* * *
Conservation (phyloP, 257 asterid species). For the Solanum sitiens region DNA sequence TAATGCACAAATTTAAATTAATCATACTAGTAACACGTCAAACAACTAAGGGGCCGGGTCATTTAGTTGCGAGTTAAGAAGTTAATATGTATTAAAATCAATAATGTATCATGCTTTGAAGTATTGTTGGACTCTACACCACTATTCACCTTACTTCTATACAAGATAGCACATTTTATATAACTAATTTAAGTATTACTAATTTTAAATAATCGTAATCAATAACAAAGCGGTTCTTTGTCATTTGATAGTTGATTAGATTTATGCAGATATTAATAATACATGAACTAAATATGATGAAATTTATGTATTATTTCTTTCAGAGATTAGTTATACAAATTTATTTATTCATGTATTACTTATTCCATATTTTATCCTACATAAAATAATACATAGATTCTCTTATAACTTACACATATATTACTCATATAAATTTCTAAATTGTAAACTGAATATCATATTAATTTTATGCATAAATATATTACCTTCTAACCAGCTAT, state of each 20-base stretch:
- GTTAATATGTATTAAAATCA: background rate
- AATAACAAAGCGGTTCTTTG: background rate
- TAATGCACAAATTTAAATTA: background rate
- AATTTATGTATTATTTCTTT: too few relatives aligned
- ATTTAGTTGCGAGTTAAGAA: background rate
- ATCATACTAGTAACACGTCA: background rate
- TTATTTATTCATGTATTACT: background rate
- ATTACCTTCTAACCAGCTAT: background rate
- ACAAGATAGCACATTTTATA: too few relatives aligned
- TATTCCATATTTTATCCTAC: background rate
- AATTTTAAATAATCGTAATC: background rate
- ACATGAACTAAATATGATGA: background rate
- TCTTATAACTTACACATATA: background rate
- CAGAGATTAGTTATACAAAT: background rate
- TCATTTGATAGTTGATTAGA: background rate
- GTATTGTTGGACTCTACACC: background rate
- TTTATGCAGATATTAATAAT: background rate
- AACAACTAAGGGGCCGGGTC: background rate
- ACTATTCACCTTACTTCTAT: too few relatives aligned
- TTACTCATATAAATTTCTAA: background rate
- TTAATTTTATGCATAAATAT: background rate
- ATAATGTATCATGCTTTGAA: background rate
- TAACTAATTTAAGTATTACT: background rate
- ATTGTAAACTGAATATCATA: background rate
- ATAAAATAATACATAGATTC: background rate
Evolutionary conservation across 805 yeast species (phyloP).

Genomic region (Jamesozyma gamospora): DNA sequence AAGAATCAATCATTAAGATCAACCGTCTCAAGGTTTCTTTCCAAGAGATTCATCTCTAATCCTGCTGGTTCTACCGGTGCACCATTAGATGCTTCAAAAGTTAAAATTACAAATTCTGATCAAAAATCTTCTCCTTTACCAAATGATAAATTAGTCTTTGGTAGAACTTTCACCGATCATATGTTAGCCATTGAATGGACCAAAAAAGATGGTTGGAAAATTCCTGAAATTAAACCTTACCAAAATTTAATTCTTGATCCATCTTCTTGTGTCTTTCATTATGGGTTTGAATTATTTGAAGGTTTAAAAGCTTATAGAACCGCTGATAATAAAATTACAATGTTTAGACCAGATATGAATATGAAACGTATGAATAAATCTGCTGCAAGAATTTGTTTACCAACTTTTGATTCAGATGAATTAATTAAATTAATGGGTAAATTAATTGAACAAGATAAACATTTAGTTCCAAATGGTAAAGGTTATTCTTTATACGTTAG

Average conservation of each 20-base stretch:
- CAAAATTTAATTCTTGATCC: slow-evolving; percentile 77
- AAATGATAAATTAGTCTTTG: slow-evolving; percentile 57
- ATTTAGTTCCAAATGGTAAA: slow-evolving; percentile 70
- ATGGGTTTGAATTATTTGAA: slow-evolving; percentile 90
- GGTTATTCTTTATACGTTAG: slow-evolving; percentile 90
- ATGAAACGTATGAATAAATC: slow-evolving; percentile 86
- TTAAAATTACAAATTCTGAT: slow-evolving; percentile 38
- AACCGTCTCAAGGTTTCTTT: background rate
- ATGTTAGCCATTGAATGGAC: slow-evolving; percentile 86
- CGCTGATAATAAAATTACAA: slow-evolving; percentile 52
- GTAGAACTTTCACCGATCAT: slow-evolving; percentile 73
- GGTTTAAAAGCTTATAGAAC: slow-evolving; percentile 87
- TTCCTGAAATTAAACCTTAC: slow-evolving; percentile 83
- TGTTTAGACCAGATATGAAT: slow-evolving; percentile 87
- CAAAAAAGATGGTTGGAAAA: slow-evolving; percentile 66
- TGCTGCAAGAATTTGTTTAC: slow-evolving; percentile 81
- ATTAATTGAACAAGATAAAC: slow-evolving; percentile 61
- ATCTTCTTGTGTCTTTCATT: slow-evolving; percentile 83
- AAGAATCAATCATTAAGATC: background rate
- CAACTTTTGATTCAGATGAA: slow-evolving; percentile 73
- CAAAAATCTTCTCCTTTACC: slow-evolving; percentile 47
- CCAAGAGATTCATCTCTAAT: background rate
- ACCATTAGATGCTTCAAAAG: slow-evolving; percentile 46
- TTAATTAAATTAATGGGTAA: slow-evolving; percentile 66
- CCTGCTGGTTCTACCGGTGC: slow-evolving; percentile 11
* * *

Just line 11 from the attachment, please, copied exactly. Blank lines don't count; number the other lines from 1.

- TATTCCATATTTTATCCTAC: background rate